Review Your Change Management Process
A good change management process is essential to ensure proper execution and traceability of firewall changes, as well as sustainability over time to ensure continuous compliance vs. point-in-time compliance. Poor documentation of changes, including why the change is needed, who authorized the change, etc. and poor validation of the impact on the network are two of the most common issues when it comes to change control. a. Review the procedures for rule-base maintenance. Just a few key questions to review include:
-- Are requested changes going through proper approvals?
-- Are changes being implemented by authorized personnel? And are they being tested?
-- Are the changes being documented per regulatory or internal policy requirements?
-- Each rule should have a comment that includes the change ID of the request and the name/initials of the person who implemented the change.
-- Is there an expiration date for the change?

The second technical step in an audit is usually a review of the firewall rule base (also called a policy). The methodology for this step varies widely among auditors because it has traditionally been difficult to do and heavily technology-dependent.
For each of these questions you should have a ranking based on the type of firewall and its placement in your infrastructure. For example, a firewall not connected to the Internet does not have the same risk as one that is connected to the Internet; internal firewalls tend to be more permissive than external firewalls.
The first questions that should be asked about the rule base are related to basic policy maintenance and good design practices that grant minimal access for each device. To answer these questions, you need to look at each rule in your rule base and as well as a year"s worth of logs, which will tell you which rules are being used. This has always been a lengthy manual process until recently, with the arrival of tools that can be used to answer these questions programmatically and automatically.
--- How many rules does the policy have? How many did it have at last audit? Last year?
--- Are there any uncommented rules?
--- Are there any redundant rules that should be removed?
--- Are there any rules that are no longer used?
--- Are there any services in the rules that are no longer used?
--- Are there any groups or networks in the rules that are no longer used?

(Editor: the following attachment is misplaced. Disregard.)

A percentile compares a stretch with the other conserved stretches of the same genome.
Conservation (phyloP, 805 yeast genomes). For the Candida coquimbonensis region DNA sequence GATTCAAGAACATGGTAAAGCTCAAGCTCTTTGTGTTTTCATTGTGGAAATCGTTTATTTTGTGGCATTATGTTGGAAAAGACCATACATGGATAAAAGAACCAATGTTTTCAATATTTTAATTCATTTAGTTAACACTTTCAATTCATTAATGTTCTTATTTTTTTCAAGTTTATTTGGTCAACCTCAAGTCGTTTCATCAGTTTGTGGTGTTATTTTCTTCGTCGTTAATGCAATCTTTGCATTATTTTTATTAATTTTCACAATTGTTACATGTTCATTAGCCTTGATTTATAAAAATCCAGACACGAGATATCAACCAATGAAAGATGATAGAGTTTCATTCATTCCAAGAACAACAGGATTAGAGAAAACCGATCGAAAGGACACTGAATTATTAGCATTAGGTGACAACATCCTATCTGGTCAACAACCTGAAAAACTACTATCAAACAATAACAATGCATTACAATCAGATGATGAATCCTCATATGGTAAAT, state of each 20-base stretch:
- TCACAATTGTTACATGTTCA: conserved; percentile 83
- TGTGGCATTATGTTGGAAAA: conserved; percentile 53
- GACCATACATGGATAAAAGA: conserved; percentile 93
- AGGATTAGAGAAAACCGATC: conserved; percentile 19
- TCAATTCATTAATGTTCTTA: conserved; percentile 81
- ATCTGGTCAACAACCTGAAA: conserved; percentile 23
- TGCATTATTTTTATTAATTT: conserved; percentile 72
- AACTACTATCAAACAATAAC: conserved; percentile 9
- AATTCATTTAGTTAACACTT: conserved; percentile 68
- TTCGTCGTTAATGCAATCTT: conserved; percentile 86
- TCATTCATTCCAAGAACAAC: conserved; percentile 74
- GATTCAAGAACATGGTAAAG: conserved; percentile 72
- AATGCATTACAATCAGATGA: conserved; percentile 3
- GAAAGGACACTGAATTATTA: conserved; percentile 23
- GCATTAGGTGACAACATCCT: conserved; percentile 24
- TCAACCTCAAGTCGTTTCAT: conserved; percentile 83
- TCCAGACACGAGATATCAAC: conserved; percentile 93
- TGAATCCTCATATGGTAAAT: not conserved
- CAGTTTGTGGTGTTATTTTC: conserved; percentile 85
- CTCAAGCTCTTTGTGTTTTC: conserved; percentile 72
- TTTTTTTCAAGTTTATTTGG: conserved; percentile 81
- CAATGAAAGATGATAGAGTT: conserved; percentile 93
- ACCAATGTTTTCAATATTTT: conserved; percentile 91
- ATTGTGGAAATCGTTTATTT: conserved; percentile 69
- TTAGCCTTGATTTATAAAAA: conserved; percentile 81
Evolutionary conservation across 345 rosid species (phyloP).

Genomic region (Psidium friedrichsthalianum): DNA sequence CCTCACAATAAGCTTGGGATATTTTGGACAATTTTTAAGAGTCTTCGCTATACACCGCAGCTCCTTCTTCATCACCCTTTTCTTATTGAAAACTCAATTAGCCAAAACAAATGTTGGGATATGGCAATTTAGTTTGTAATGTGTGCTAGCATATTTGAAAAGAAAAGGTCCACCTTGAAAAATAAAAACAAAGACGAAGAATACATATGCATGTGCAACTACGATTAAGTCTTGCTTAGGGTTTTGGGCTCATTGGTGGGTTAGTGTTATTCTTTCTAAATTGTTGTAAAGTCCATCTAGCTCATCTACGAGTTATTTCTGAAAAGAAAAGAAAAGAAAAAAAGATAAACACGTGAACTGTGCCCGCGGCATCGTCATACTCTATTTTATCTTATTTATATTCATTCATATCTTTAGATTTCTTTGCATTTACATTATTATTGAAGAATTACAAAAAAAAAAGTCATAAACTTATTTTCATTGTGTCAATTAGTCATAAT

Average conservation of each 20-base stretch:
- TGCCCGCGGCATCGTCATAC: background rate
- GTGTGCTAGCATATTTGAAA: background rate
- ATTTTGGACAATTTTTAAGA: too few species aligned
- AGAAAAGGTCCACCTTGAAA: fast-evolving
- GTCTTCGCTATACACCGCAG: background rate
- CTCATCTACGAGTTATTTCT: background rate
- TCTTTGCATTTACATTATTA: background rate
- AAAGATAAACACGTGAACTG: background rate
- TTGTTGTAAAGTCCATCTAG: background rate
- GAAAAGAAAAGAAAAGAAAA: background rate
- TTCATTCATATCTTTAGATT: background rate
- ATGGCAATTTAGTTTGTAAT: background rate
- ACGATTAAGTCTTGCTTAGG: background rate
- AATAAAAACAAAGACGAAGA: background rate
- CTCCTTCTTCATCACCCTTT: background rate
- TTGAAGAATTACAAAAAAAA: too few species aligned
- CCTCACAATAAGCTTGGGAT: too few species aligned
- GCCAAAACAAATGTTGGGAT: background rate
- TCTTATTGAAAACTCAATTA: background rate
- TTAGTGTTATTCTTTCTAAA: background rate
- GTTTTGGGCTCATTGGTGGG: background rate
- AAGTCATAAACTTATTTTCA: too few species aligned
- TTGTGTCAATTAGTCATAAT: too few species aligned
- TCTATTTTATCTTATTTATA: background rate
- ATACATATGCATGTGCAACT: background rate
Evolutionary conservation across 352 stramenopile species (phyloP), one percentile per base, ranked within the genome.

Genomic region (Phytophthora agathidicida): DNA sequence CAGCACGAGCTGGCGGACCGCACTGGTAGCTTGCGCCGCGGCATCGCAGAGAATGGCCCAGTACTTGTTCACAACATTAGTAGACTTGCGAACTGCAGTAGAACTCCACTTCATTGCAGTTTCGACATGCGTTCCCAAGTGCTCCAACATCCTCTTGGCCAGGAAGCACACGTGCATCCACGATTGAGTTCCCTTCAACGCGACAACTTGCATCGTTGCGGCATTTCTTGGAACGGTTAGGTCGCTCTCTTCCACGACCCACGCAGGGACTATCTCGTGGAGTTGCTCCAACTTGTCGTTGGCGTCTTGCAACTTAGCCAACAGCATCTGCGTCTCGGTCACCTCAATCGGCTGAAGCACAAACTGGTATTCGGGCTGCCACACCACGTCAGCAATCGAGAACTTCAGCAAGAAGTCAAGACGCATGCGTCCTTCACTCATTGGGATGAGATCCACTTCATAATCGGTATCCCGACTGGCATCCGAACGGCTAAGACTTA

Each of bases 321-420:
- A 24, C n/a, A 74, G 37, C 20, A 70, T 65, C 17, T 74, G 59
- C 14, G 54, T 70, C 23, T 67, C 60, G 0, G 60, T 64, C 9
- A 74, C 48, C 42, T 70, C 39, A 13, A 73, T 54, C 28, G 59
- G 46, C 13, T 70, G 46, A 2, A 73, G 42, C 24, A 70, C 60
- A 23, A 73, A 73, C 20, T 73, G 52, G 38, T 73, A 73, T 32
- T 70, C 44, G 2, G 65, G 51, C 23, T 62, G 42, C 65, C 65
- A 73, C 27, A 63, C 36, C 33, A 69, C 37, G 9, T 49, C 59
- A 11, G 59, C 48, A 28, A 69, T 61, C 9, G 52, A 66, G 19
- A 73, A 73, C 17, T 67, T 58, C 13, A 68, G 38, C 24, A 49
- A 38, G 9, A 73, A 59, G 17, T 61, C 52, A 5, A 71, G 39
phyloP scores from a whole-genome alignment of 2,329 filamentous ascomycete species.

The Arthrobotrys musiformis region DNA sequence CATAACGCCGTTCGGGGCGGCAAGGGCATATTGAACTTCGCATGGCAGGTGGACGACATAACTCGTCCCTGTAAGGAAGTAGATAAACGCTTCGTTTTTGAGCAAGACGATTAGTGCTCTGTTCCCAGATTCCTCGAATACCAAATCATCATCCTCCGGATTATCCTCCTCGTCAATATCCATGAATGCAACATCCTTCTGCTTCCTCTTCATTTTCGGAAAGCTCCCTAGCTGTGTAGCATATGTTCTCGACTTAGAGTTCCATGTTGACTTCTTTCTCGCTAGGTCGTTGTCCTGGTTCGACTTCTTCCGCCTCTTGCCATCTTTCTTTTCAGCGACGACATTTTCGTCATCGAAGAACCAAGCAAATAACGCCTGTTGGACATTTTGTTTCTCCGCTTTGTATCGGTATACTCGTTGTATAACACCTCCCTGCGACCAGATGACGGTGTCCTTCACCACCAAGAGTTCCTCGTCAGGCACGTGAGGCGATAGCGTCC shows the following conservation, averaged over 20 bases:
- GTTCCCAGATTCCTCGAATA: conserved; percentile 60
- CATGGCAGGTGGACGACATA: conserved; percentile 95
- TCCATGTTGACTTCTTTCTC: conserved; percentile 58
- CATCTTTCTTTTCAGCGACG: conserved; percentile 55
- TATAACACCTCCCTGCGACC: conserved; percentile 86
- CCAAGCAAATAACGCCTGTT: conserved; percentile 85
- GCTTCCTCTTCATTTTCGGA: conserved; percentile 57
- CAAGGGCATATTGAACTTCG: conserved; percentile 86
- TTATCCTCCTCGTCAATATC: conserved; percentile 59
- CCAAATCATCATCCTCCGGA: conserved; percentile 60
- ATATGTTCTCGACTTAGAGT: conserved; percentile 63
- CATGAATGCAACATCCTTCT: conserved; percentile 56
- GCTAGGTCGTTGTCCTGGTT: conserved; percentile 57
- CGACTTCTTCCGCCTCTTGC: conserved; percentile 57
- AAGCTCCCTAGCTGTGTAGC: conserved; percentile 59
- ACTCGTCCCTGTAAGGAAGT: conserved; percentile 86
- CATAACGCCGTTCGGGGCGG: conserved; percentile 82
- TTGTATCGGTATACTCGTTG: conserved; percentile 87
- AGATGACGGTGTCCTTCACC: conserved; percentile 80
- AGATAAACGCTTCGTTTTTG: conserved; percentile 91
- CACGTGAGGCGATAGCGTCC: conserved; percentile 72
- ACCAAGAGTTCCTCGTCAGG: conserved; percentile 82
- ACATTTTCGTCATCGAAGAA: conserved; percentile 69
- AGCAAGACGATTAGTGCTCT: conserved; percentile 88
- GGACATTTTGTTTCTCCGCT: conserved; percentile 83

--- Are there any firewall rules with ANY in three fields (source, destination, service/protocol) and a permissive action?
--- Are there any rules with ANY in two fields and a permissive action?
--- Are there any rules with ANY in one field and a permissive action?
--- Are there any overly permissive rules: rules with more than 1000 IP addresses allowed in the source or destination? (You might want a number other than 1000, like 10,000, or 500)

The second list of questions that should be asked about a rule base are related to risk and compliance. These rules are more technically challenging to answer. You must understand the technology of your firewall to understand what traffic is actually passed by each rule, and if there is a group of services called "allowed services," then which ports and protocols actually pass though that rule.
--- Are there any rules that violate our corporate security policy?
--- Are there any rules that allow risky services inbound from the Internet?
While you may have a different list of what is considered "risky" for your company, most start with protocols that pass login credentials in the clear like telnet, ftp, pop, imap, http, netbios, etc.
--- Are there any rules that allow risky services outbound to the Internet?
--- Are there any rules that allow direct traffic from the Internet to the internal network (not the DMZ)?
--- Are there any rules that allow traffic from the Internet to sensitive servers, networks, devices or databases?

If you take the time to master those two processes you will find that it is much easier to pass firewall audits. Having responded to hundreds of firewall audits, I"m a huge fan of automating this process as much and as deeply as possible. That provides the information administrators need to answer difficult audit questions. However, if you are tasked with auditing a large set of firewalls on an ongoing basis or even a couple of firewalls with large and unwieldy rule bases - the time and money saved combined with eliminating the margin for error that exists with any attacking any granular, data-intensive, audit manually makes it worth the cost and effort. If automation is not an option, then addressing these two areas are absolutely essential to maintaining the health and effectiveness of your firewall policies

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